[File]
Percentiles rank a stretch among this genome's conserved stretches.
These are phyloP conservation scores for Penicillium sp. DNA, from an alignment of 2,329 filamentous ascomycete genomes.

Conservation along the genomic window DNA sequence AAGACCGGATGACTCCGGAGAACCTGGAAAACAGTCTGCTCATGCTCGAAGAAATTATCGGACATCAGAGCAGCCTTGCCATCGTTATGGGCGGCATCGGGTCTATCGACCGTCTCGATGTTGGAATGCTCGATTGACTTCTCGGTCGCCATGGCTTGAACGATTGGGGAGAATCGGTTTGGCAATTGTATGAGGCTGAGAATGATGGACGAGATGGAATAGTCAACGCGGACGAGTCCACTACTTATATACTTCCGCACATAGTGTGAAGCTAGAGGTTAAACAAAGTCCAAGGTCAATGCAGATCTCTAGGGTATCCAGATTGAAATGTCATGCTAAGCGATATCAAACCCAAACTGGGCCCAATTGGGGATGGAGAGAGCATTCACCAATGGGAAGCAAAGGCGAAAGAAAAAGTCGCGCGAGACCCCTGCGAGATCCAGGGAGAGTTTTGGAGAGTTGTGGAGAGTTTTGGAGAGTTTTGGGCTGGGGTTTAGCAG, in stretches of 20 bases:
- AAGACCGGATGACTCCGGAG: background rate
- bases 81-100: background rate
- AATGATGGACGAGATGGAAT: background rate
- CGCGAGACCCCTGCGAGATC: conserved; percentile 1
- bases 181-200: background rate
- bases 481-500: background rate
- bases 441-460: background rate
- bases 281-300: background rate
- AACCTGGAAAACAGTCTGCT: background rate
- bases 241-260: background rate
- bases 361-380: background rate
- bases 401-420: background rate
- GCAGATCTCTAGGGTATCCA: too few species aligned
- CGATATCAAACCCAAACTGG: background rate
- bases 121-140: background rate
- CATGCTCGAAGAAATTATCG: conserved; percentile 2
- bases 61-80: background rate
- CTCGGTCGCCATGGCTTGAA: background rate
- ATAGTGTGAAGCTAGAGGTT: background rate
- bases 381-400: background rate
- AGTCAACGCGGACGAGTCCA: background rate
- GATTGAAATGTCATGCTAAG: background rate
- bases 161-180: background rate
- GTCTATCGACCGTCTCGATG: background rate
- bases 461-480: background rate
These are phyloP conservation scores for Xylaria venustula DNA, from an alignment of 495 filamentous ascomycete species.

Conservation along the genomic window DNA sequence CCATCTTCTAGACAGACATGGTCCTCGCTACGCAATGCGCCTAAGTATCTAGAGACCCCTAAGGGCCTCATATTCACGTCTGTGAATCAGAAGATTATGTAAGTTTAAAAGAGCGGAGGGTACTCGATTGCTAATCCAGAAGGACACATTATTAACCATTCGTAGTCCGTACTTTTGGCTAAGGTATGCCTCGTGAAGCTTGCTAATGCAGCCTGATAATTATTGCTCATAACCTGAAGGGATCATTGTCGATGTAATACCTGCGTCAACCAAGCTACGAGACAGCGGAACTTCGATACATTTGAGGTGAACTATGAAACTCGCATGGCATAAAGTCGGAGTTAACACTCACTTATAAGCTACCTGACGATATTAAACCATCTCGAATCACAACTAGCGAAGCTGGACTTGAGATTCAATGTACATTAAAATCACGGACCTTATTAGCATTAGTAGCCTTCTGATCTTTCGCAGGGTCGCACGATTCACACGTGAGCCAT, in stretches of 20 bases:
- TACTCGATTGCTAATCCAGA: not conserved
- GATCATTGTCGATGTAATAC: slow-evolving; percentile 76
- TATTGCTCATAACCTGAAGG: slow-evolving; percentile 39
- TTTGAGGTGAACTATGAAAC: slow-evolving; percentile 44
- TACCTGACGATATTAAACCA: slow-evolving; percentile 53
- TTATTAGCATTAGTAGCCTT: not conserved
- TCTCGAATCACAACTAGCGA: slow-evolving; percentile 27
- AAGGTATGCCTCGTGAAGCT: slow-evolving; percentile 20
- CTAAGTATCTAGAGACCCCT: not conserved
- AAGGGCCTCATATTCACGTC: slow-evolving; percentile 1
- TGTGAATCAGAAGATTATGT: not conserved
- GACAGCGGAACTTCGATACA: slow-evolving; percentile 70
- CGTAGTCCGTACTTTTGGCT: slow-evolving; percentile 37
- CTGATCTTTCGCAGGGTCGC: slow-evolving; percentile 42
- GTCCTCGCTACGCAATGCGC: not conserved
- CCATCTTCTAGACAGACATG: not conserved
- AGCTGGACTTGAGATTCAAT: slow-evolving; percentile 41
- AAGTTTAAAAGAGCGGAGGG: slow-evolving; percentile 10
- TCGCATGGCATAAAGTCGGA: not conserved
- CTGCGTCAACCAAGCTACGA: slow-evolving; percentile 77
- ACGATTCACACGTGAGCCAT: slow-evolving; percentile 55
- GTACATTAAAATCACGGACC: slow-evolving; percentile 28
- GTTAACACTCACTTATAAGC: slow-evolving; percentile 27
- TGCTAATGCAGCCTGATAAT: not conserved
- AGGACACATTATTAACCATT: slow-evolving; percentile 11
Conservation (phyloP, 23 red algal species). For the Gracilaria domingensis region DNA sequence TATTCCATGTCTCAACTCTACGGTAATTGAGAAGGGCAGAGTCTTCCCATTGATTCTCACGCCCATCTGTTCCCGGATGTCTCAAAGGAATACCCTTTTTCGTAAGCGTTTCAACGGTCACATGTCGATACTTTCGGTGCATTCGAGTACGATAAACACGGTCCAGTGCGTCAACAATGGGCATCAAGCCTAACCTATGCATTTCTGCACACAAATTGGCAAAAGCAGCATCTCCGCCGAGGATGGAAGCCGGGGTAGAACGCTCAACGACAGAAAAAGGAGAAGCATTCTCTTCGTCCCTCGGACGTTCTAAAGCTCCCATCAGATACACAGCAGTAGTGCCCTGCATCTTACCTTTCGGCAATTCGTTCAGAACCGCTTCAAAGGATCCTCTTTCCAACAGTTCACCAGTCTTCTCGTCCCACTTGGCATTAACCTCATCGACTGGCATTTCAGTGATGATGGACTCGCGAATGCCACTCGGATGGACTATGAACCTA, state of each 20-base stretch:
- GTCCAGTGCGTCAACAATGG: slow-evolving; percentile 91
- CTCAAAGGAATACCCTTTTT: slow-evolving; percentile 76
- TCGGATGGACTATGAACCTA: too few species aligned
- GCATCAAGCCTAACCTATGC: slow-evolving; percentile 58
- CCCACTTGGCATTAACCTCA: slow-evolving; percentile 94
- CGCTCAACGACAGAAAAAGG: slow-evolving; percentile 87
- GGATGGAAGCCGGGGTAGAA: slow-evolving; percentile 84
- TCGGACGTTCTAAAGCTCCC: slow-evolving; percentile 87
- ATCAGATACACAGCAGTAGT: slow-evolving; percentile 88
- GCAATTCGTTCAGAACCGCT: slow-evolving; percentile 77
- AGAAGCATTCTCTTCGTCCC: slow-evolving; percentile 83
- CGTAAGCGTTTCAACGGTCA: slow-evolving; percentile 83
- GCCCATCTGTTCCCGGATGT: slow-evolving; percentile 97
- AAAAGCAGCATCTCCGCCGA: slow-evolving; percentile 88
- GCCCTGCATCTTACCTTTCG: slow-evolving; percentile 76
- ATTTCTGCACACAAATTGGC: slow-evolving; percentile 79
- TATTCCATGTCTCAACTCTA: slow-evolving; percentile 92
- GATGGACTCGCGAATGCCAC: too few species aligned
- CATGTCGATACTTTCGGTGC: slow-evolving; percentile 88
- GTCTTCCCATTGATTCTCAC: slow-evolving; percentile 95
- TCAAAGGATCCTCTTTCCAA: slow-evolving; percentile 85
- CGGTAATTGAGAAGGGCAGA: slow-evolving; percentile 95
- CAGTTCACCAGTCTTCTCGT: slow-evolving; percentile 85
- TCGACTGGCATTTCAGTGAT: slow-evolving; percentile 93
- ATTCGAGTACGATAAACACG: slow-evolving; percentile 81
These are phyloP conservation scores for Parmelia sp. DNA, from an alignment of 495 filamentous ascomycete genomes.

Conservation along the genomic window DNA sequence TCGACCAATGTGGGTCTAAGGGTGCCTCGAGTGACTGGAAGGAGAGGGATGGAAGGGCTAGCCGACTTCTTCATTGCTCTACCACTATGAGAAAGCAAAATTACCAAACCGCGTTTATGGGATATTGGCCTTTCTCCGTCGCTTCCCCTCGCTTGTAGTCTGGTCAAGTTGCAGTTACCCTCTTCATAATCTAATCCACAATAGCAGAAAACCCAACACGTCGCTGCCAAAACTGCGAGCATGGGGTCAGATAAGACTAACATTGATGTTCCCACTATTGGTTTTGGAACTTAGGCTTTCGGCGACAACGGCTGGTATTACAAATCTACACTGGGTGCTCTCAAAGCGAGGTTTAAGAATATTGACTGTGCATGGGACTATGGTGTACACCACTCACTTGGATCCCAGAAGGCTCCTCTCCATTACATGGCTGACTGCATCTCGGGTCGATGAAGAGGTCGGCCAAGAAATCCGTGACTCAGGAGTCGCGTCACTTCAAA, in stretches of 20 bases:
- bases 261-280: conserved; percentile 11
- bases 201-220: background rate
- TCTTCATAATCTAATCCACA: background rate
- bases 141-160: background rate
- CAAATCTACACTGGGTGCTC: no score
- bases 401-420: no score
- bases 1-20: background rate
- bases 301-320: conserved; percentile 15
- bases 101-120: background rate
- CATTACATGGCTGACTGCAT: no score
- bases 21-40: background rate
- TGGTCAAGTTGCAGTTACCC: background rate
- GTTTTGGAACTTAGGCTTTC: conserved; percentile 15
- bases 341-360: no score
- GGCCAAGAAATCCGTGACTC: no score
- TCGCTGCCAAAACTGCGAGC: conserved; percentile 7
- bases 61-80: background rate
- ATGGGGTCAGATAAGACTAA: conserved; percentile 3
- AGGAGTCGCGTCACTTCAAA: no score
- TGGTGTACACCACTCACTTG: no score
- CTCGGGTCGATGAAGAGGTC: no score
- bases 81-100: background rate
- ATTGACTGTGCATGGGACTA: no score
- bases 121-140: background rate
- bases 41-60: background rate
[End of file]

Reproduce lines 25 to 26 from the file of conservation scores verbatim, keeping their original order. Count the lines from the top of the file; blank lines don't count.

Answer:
- GATTGAAATGTCATGCTAAG: background rate
- bases 161-180: background rate